I think what's important for the United States now is to look to find a way in which we reestablish the fact that we are in charge over there, that we are dominant over there. Look, if you want to have the United States government acknowledge this mistake and then make an argument about the damage that was done by these extremists who are passing messages through writing in the Koran, which, by the way, is against the teachings of the Koran, and then talk about consequences for similar behavior in the future, something so that we acknowledge the basic problem that was caused by the extremists at the time.

BAIER: Kirsten?

KIRSTEN POWERS, COLUMNIST, NEW YORK POST: Well, I just want to go back to Charles talking about the fact that the violence has intensified since Obama made his apology. There's no connection between the violence intensifying and the apology. I don't think that we have seen more violence because of the apology. And I think the only reason not to make an apology would be if it was going to lead to violence, and I don't think there's an argument that it did.

I still believe that it's the right thing to apologize, it's the right thing to set the standard. Conservatives are I think are blowing this out of proportion and saying that all of these apologies when in reality we had a letter from the president, which was a diplomatic letter, to Hamid Karzai. We had General Allen say a couple of remarks about it, and somebody here apologized to the Muslim community. I don't think that's overkill.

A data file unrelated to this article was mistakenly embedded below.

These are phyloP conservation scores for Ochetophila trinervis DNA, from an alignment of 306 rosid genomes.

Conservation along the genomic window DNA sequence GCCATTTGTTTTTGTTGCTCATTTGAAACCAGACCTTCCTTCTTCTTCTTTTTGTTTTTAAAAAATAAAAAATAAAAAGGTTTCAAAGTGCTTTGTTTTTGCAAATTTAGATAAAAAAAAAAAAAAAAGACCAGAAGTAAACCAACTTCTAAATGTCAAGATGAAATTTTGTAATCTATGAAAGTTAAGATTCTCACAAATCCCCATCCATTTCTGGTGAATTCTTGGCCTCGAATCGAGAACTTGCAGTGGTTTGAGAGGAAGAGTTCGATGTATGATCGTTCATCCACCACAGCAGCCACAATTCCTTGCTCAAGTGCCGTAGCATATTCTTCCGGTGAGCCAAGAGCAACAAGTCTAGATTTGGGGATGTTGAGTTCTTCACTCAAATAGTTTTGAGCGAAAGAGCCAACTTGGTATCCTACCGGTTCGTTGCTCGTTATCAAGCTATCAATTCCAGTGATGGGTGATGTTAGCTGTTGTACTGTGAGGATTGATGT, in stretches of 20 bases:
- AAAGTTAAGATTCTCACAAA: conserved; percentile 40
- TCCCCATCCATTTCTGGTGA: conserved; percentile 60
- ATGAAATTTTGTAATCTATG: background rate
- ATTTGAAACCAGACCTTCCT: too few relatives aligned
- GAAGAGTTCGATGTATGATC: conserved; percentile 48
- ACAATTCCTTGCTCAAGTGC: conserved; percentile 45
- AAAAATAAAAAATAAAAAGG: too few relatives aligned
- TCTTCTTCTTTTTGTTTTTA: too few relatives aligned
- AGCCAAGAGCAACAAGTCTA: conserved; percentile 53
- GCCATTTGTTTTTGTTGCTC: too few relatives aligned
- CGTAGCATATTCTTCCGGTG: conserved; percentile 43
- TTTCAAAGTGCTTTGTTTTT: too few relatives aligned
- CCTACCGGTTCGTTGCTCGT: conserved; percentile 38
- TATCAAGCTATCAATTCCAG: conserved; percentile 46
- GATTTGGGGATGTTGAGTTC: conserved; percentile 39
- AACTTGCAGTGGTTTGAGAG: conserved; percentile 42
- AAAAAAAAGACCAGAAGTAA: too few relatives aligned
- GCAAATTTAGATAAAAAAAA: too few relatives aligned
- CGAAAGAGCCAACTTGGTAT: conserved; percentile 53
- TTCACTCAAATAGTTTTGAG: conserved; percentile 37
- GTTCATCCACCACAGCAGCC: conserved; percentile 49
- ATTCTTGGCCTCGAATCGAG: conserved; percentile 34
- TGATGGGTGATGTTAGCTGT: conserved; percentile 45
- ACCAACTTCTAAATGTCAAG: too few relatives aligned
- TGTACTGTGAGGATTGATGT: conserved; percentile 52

And the only reason not to make an apology would be is if it would risk more American lives, which it doesn't. And I think that we have our standards and our standards are we don't burn Korans and when we do we apologize for it.


BAIER: Charles, quickly, does this, does this affect policy as far as the plan for the Obama administration and what plan they had for handing over to the Afghans.

KRAUTHAMMER: I think it does. I think the brave talk out the Defense Department there that it will not alter our strategy is simply bravado. I think if you cannot trust the advisors whom Americans are working with and who are the ones who will be taking over when we leave, then the entire strategy of the transfer of authority in power is in jeopardy. And I think it means they have to recalculate, as to whether, how and when the Americans and the other-- and the Europeans can actually leave.

BAIER: 15 seconds, Steve.

HAYES: We are in the middle of negotiating a strategic partnership agreement which would leave 20,000 Americans there into 2014 after 2014. The fact that this is happening now in the middle of these negotiations, not helpful for anybody and I think jeopardizes our future relationship with Afghanistan.

BAIER: Steve, Kirsten, and Charles, thank you very much. I know it's much warmer in Washington than it is here in Birmingham, but it's a lovely place here. Thank you very much.

That's it for the panel. Stay tuned for some final thoughts from here in Michigan, before the big day tomorrow.